Published - Auction Houses Benefit From Renewed Chinese Passion for Pocket Watches

Swiss watchmakers who are increasingly designing their timepieces to cater to the tastes of a Chinese clientele are following a marketing strategy that has been successfully traced before. This time the result is a return to the classic aesthetic of slim and elegant wristwatches. But back in the late 18th and 19th centuries, Swiss watchmakers were making enameled pocket watches, some with lavish musical mechanisms, especially for the Chinese market. Many of those beautiful timepieces are now highly sought after in the auction rooms. Commenting on the rapid rise in auction values, Aurel Bacs, the international head of watches at Christie’s, said: “Depending on the type of pocket watches, some have clearly increased 100 percent in the last couple of years.”

According to Vanessa Herrera, head of watches at Sotheby’s Hong Kong, watches made for the Chinese market had several typical characteristics. “They were often set with seed pearls on the bezel,” she said. “There are also jump or center seconds hands because the Chinese had a preference for having the seconds hand at the center rather than at 6 o’clock; and the enameled decorations on the back are very colorful and lively.”

Ms. Herrera said the current growth of interest in these watches partly reflected the search for alternative investments following the rise in the price of gold, and partly a renewed interest from Chinese collectors in the art of enameling.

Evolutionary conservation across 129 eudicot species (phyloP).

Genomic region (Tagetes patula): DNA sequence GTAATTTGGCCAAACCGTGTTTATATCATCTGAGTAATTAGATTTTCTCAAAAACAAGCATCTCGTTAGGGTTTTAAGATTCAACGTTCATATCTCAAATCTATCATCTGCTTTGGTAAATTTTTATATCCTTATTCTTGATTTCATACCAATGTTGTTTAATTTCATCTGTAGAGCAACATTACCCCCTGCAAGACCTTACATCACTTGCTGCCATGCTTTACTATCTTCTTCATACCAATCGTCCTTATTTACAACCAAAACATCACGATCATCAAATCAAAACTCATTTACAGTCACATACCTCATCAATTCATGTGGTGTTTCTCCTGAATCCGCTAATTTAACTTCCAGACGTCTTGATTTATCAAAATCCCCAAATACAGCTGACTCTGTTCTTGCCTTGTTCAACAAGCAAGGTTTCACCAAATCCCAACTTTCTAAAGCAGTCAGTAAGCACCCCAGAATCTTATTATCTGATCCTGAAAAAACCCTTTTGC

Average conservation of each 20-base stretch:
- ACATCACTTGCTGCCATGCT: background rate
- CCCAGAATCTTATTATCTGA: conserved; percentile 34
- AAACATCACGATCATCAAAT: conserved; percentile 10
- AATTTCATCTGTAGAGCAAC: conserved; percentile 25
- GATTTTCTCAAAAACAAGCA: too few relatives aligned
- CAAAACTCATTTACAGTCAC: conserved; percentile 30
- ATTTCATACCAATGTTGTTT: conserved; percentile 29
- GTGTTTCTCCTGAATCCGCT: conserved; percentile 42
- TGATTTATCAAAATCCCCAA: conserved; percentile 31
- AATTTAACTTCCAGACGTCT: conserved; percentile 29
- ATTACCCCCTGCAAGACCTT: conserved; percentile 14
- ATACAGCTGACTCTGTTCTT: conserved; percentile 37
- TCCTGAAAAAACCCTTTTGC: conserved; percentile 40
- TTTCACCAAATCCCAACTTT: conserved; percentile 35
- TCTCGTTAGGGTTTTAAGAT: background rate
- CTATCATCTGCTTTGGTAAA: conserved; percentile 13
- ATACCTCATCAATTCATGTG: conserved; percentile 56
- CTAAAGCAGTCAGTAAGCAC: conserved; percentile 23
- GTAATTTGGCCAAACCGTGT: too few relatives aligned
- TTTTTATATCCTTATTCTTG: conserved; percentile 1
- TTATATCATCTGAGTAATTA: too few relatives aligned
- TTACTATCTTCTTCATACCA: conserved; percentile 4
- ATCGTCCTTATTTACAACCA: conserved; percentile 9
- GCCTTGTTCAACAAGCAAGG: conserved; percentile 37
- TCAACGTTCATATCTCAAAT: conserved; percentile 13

Some of the most sought-after pocket watches are those that have a connection to the Qianlong Emperor, who was an avid collector of western-style clocks, as well as automata and pocket watches. In 2008, Christie’s raised $375,000 from the sale of “The Imperial Pomegranates,” a rare pair of gold, enamel and pearl-set pocket watches, circa 1820, that were made by Piguet & Meylan. The watch set was reputedly given to Qianlong by the British Royal Family. Collectors will have an opportunity to bid for some exquisite pocket watches over the coming months. Sotheby’s spring sales in Hong Kong on April 7 will include 40 to 50 pocket watches dating to the early 18th to the early 20th centuries. Many, like a Bovet Fleurier open face watch, circa 1860, with enamel and pearl decoration and a center second, would originally have been manufactured for the Chinese market. Read the whole story in the
  IHT .